I will be much happier in an 1895 house than in a 1987 apartment.

I've had quite a few electric adventures for a lamp, and those are just the ones we know about.

Monday, August 21, 2017

Project Solar Eclipse Here

The eclipse made me seasick for the rest of the day.

Sunday, August 20, 2017

Maybe I Should Have Just Paid Someone...

I spent too much time today sewing this textile to a matte and then putting the DIY frame together.

I bought several of these at a market in Brazzaville. Some of you might remember. This and the smaller items went home in a tiny box from the Brazzaville post office, where a pygmy named Benson chatted me up. The wooden TinTin sculptures went with me to Zambia, with its reliable postal system, but I had a big fight at Customs about them when the officials in Kinshasa claimed they were antiques.

I wasn't totally surprised--I'd had this happen in Ethiopia in 2001, but there, I just had to get some paperwork filled out. In Kinshasa, the only way through was by bribe or sheer stubbornness. I chose the latter (actually, the latter chose me when I lost my temper) and refused to move until they finally gave up. I also did a lot of arguing. That was fun. Never argue with officials with guns in airports, unless you are pretty sure you can get away with it.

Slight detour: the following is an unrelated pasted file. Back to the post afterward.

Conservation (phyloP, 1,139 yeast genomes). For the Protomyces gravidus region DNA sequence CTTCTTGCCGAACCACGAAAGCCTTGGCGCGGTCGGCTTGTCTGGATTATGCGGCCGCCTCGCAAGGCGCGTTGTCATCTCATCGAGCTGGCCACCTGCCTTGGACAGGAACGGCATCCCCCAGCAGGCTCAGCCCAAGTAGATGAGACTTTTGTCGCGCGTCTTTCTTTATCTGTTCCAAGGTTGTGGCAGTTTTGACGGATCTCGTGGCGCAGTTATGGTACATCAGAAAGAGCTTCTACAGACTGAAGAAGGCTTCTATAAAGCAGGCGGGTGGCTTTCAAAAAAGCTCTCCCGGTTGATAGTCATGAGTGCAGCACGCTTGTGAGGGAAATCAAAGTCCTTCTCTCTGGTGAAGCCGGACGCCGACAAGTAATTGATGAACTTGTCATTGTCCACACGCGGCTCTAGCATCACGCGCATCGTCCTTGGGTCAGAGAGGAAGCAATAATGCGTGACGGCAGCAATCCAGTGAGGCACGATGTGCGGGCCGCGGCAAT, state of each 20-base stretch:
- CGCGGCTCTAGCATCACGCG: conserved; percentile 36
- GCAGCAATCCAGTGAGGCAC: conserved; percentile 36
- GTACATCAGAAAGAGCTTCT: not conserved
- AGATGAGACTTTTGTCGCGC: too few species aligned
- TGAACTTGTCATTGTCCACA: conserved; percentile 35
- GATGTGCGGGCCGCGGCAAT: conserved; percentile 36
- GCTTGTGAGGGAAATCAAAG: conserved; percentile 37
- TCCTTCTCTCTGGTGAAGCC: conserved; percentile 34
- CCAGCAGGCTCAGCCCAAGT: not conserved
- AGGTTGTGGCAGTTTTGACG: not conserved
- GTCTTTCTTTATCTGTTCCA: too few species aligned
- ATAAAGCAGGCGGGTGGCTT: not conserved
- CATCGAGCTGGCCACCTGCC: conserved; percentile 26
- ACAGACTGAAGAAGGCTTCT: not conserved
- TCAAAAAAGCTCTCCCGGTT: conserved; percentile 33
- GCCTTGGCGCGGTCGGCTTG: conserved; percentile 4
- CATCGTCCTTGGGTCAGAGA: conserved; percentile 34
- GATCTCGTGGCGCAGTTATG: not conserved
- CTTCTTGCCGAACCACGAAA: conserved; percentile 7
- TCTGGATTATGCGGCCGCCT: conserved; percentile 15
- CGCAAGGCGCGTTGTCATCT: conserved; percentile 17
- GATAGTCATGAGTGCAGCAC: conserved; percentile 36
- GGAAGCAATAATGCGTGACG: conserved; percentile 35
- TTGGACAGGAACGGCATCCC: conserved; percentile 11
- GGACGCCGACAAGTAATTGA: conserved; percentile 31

I didn't expect to still own this Congolese textile six years later--I meant to send it to someone in my souvenir program, but somehow I did not.

I have one like this already in Jersey City. But that one I bought in Nairobi--this is the real thing, Congolese, bought in Republic of Congo.

Friday, August 11, 2017

Small Luxury

You know how you add something small to your life and later you wonder why you didn't do it sooner? Like a mat in front of the sink, to stand on while washing dishes. Or a doormat next to the bed, so you always get the dust off your bare feet right before bed (admittedly, this wasn't a big problem back East). Or changing sugary peanut butter for the real thing and wondering what took you so long.

Well, I recently decided I was tired of using a big colander for my morning berries. I went on Etsy and found this small berry bowl. Profits went to a foster care advocacy agency and my berries are housed in just the right bowl, so all is well in Burbank for now.

Thursday, August 03, 2017

Dinner with Friends

I don't have many favorite things. Maybe reacting to problem after problem on the road in a remote part of a foreign country. Or sitting on a curb in Bangkok eating pad thai after a Thai massage.

My most favorite thing is enjoying a meal with friends who are smart and interesting. I got to do that last night in DTLA, and it's so rare for me to get around to this these days. A great reminder of how I prefer to spend my time.

Thursday, July 27, 2017

Food from a Truck (Daily)

No, it hadn't ever occurred to me either. And I love to complain about having only food truck options for lunch daily here in Burbank.

But this turned out to be delicious.

Monday, July 10, 2017


Today I am wearing a shortish skirt with squirrels on it.

It's hot out and I read somewhere that people my age don't really age anymore, so I can wear all the squirrels I want. You should too.

Sunday, July 09, 2017

On Suddenly Understanding Selfies